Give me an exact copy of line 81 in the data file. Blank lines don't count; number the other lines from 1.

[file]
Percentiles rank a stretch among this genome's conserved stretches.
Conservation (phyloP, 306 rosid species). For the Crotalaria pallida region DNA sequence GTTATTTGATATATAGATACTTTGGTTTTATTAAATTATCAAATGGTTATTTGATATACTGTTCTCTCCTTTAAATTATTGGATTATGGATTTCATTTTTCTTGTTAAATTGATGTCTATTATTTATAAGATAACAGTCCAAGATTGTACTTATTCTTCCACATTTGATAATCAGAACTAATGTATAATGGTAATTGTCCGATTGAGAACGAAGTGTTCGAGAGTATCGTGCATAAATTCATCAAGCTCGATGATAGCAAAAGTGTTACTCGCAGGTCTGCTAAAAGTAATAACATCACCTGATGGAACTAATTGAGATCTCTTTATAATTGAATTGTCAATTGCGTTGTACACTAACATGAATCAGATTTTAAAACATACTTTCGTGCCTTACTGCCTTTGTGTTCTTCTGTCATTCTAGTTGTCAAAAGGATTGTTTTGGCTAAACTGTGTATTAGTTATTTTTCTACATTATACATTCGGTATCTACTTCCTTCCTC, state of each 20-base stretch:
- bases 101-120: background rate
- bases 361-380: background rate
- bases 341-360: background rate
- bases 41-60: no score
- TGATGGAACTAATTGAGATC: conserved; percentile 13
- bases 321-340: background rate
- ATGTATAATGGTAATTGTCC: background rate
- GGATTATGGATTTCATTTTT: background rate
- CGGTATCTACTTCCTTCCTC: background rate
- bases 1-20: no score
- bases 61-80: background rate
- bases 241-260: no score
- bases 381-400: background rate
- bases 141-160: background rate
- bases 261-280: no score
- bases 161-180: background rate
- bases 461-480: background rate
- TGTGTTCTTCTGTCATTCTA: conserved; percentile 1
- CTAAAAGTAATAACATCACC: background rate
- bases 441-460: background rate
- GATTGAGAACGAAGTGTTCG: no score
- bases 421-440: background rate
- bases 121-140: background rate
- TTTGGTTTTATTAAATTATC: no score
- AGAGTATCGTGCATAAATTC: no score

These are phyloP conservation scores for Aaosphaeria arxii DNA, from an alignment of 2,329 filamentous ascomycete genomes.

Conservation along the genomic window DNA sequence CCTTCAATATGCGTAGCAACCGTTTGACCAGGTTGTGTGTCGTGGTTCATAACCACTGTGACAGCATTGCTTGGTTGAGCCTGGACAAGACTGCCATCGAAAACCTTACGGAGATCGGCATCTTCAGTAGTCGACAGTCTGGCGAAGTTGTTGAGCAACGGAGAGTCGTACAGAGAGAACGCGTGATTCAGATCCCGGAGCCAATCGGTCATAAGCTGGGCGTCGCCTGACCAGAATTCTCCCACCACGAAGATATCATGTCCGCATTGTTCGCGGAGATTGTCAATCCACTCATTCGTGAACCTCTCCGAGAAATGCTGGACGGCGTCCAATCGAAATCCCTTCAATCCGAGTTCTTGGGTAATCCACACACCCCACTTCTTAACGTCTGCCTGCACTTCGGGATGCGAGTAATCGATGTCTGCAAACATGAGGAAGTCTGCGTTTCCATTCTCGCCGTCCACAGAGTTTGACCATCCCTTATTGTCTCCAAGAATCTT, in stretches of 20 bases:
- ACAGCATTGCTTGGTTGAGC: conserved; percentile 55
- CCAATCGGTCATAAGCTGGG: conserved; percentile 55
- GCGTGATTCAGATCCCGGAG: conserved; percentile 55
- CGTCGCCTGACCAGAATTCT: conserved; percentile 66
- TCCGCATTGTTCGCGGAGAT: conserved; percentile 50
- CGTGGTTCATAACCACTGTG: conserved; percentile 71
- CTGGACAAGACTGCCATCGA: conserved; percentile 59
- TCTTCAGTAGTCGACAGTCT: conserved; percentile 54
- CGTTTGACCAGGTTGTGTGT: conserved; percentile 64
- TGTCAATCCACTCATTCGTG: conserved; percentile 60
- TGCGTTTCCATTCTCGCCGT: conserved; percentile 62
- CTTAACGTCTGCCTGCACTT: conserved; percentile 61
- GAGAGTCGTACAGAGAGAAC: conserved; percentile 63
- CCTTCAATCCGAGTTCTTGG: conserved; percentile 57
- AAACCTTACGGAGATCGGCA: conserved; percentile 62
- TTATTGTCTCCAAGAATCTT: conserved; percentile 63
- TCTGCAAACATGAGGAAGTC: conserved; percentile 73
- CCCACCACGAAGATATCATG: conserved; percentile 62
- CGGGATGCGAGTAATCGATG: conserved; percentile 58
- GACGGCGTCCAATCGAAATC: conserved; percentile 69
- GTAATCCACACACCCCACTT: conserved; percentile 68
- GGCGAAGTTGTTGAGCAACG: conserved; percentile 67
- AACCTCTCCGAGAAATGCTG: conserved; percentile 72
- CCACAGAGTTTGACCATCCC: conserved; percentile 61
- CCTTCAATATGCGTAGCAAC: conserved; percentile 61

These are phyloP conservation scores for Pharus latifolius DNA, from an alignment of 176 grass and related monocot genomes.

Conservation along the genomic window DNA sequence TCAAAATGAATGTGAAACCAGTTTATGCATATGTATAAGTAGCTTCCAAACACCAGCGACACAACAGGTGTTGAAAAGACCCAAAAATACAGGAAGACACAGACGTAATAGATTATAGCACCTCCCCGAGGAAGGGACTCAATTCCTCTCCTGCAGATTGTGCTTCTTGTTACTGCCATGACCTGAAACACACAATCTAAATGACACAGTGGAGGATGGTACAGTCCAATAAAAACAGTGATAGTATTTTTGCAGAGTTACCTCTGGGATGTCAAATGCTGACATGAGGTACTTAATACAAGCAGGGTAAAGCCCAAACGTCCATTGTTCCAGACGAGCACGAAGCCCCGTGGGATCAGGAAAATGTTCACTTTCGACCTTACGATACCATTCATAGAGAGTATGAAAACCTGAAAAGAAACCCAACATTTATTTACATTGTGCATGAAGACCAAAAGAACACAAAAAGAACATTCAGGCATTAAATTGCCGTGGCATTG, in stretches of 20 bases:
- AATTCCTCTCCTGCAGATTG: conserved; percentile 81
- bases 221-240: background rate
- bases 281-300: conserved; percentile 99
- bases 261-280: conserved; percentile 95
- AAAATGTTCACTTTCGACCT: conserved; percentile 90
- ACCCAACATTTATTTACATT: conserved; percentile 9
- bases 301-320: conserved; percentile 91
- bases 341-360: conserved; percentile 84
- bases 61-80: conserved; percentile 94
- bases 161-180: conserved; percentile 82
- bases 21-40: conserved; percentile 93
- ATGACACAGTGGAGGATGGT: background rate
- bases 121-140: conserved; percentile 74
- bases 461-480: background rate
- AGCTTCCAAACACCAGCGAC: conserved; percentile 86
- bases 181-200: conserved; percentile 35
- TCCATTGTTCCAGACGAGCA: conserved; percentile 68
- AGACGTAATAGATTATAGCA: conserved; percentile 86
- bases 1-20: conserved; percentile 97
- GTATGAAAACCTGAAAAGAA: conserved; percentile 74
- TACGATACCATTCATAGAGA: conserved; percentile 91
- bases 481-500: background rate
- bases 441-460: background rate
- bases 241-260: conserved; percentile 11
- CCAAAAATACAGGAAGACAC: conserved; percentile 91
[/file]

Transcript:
- CCAAAAATACAGGAAGACAC: conserved; percentile 91